The Appellate Division continued in relevant part: If this “presumption of innocence” still constitutes a bedrock constitutional principle, then it must mean that once acquitted, the accused must be viewed as innocent – not just not guilty – of the acquitted charge. See State v. Cote, 530 A.2d 775, 785 (N.H. 1987). Here, the jury’s acquittal of defendant on the murder, conspiracy to commit murder, and the weapons charges constituted at sentencing hardly a “speed bump.” United States v. Bell, 808 F.3d 926, 929 (D.C. Cir. 2015) (Millett, J., concurring).
It may be, as a matter of federal constitutional law, that a sentencing judge may do what this judge did because of United States v. Watts, 519 U.S. 148 (1997), although Watts’ vitality is doubtful when considering it was soon followed by Apprendi v. New Jersey (2000), and United States v. Booker (2005), both of which placed considerable limits on a sentencing judge’s use of facts other than those found by a jury through the constitutionally-required reasonable-doubt standard. In fact, in a footnote, the Booker majority observed that “Watts, in particular, presented a very narrow question regarding the interaction of the [Federal Sentencing] Guidelines with the Double Jeopardy Clause, and did not even have the benefit of full briefing or oral argument.” Booker, 543 U.S. at 240 n.4. That footnote prompted Michigan’s highest court to observe that the five-member Booker majority had given Watts “side-eye treatment” and “explicitly limited it to the double-jeopardy context,” People v. Beck, 939 N.W.2d 213, 224 (Mich. 2019), not applicable here.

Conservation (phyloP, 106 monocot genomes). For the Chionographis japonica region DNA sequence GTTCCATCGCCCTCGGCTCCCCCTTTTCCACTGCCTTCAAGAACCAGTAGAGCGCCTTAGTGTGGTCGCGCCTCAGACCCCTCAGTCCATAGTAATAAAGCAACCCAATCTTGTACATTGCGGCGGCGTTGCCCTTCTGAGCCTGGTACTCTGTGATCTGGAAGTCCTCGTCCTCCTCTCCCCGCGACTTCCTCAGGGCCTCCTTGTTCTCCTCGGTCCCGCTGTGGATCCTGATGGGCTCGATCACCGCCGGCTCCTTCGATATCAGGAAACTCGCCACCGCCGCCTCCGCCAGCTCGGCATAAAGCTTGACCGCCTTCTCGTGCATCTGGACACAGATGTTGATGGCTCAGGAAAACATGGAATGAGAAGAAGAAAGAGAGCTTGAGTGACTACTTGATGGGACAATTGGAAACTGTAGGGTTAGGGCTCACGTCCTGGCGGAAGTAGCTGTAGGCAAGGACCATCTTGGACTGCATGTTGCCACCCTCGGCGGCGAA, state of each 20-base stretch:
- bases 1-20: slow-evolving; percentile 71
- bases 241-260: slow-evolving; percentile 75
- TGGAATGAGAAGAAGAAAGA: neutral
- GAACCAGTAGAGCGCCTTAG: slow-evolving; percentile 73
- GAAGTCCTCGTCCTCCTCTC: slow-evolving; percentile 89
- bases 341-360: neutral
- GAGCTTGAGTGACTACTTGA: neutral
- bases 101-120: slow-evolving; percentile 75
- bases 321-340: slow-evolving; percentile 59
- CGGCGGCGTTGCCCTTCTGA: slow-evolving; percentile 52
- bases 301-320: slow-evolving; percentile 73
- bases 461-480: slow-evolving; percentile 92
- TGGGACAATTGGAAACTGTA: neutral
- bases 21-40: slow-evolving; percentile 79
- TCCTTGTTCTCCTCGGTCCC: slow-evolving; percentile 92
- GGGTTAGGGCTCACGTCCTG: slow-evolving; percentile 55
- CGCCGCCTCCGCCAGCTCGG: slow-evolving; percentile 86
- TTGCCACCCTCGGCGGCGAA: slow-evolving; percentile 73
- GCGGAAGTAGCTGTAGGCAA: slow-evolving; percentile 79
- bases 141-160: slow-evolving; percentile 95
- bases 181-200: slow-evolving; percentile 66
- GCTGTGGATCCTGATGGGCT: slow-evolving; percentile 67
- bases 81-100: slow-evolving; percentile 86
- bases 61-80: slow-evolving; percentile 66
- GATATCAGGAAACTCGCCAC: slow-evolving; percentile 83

In Beck, 939 N.W.2d at 229-30, the Court concluded that a sentencing judge’s use of acquitted conduct constituted a due process violation, as have other state courts. See Bishop v. State, 486 S.E.2d 887, 897 (Ga. 1997); McNew v. State, 391 N.E.2d 607, 612 (Ind. 1979); Cote, 530 A.2d at 785; People v. Black, 821 N.Y.S.2d 593, 596-97 (App. Div. 2006); State v. Marley, 364 S.E.2d 133, 139 (N.C. 1988). The practice has also been criticized by a circuit judge now sitting on the Supreme Court. See Bell, 808 F.3d at 928 (Kavanaugh, J., concurring) (stating that “allowing judges to rely on acquitted or uncharged conduct to impose higher sentences than they otherwise would impose seems a dubious infringement of the rights to due process and to a jury trial”).
The Court’s citations to other states’ Supreme and appellate courts are not binding law in New Jersey. The citations are considered persuasive authority. It is common to look to other states and non-binding jurisdictions for guidance when confronted with a legal issue that our own courts have not yet decided.